States purposely hide the legal definition of words like "driver", "operator", "vehicle" If you look at the statutes, they say all sorts of things about "drivers" and "operators" and those people get fined. They use double speak when they use those words in the statutes to hide their real legal meaning. "A driver operates a vehicle" , "a driver is the same as an operator", "a vehicle is operated by a driver." (Is that really a definition? Using a commercial legal word in a definition makes it apply to commerce only. Commerce is something they have the power to regulate. Unless you were using the road "for hire" the cop didn't really have a reason to pull you over. However, if you turned over your "drivers license", 'registration", or proof of insurance, then that legally meant / converted you to being a "driver." Or saying in conversation with the cop that "you were "driving"" is also evidence. That's the reason the cops ask for those documents "first thing" at the side of the road: "License and Registration." They are looking to convert you to a commercial activity under the speeding laws. Something that they can regulate. (Don't ever trust politicians, police, attorneys, judge and court officers to always be looking out for your best interest.)

    TIPS

    1) NEVER follow the directions on the back of the citation, such as to go on line etc. That's a trick for you to waive protected rights.

    2) Get prepared to win in court before your court appearance.

    3) Learn how to challenge jurisdiction, first thing in court. One must do that every time they appear before a magistrate. When you do that, the court is required to prove on record that they have jurisdiction.

    4) Don't make a plea in a civil case. Know what to do ahead of time to not make a plea.

    5) Read the Federal Rules of Evidence. Available on line.

    6) Do not have an attorney represent you in court. They will enter a plea and there's nothing for you to do about it. They are afraid of the judges since they can prevent them from working at that court. Entering a plea is one tactic the court uses to prevent people from appealing the decision later. Attorney's go along with it, because they can hide the fact from the clients, knowing that they won't have to do any work later to appeal a decision makes their job easier.

    7) You have more power in the courtroom representing yourself than an attorney has. But you must prepare before hand to win.

    8) FREE resource: Listen and or call in to a legal show that deals with this stuff Rule of Law on www_logosradionetwork_com they have live call in shows on most Monday, Thursday and Friday nights starting at 8 pm central time. Monday shows deal the most with this subject.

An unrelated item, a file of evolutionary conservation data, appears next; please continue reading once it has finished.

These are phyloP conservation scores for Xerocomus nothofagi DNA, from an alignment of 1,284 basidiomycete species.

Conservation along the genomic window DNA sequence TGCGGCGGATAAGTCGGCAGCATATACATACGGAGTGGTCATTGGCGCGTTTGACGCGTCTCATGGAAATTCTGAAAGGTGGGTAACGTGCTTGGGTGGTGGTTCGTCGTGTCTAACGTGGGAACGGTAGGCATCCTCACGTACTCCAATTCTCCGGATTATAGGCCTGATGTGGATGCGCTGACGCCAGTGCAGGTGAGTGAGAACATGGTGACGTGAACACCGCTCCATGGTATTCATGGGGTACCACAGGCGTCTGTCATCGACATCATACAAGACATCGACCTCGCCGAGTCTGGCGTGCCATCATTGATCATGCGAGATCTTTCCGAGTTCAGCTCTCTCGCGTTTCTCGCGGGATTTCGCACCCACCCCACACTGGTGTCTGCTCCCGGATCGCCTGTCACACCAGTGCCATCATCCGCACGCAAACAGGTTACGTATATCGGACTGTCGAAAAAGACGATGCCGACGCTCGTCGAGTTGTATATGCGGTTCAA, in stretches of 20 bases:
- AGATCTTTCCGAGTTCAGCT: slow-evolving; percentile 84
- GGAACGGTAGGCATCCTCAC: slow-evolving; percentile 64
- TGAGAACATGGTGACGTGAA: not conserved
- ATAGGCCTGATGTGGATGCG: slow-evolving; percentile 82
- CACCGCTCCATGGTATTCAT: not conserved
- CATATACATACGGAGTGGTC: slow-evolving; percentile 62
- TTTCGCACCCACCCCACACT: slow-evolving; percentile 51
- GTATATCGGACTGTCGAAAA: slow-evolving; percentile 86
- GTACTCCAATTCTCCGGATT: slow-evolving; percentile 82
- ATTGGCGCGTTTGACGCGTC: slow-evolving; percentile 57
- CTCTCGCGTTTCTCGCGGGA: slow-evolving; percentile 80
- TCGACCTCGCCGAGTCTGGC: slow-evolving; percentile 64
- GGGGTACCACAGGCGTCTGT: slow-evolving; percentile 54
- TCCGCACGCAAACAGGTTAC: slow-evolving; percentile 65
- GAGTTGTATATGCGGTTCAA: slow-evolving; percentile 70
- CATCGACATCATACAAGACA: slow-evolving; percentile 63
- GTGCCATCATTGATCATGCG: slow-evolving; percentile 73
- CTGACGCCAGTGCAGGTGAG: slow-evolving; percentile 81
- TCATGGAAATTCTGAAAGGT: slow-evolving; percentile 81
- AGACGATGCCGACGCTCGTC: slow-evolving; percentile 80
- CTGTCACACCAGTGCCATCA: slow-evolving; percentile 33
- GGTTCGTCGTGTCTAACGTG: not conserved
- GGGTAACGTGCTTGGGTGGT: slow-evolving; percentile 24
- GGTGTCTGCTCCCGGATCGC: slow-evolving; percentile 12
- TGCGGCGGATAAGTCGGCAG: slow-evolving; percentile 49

9. Represent yourself in court as a Pro-Se. Consider taking the Jurisictionary Course, how to win in court. jurisdictionary_com Also, consider purchasing the material from Eddie, one of the hosts on Rule of Law Monday shows. If you wish to win then you need to know how to handle court procedures and file motions etc. That material will help you quickly to come up to speed. taoOfLaw_wordpress_com is another site you should visit

    Source(s): http://tinyurl.com/TrafficStopPracticeScript http://tinyurl.com/CrossExaminationPracticeScript This mp3 details how a woman kept cops from getting her license. There's a reason they need it handed over and they spent hours trying to get it. http://mp3.logosradionetwork.com/ROL/16k/ROL_2013-...
  • Steve
    Lv 4
    5 years ago

    Ask the court, ahead of time, for a deferred adjudication. You'll pay the fine but keep it off your record. Or take a traffic class.

    Many attorneys advertise in Texas on billboards that they take care of the ticket for as little as $45. They go to court once and represent dozens of cases in the judges chambers all at once.

    Google Texas traffic defense

  • 5 years ago

    You are neither a lawyer nor a police officer, and you have no idea what you are talking about. You just admitted that you were speeding, which is the only thing that matters - no one's obligated to give you a break just because you feel like you deserve one. Pay the ticket.

  • 5 years ago

    You were doing 51 in a 35. You were speeding. The cop doesn't have to take into account your driving ability afterwards.

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  • Anonymous
    5 years ago

    You were speeding. You admit it. What's to defend. You can go to traffic court, but the judge isn't going to care about anything you just typed here. You're guilty. Pay the fine, move on.

  • K
    Lv 7
    5 years ago

    Brainless f*cking moron. Yeah, that'll go down really well with the jury. "Well, there was a sign, but I WASN'T PAYING ATTENTION AND DIDN'T SEE IT, so obviously I should be let go!" HA!

  • Anonymous
    5 years ago

    apparently you don't know that ignorance of the law is never a defense..........and a right on answer from "Billy T " !!!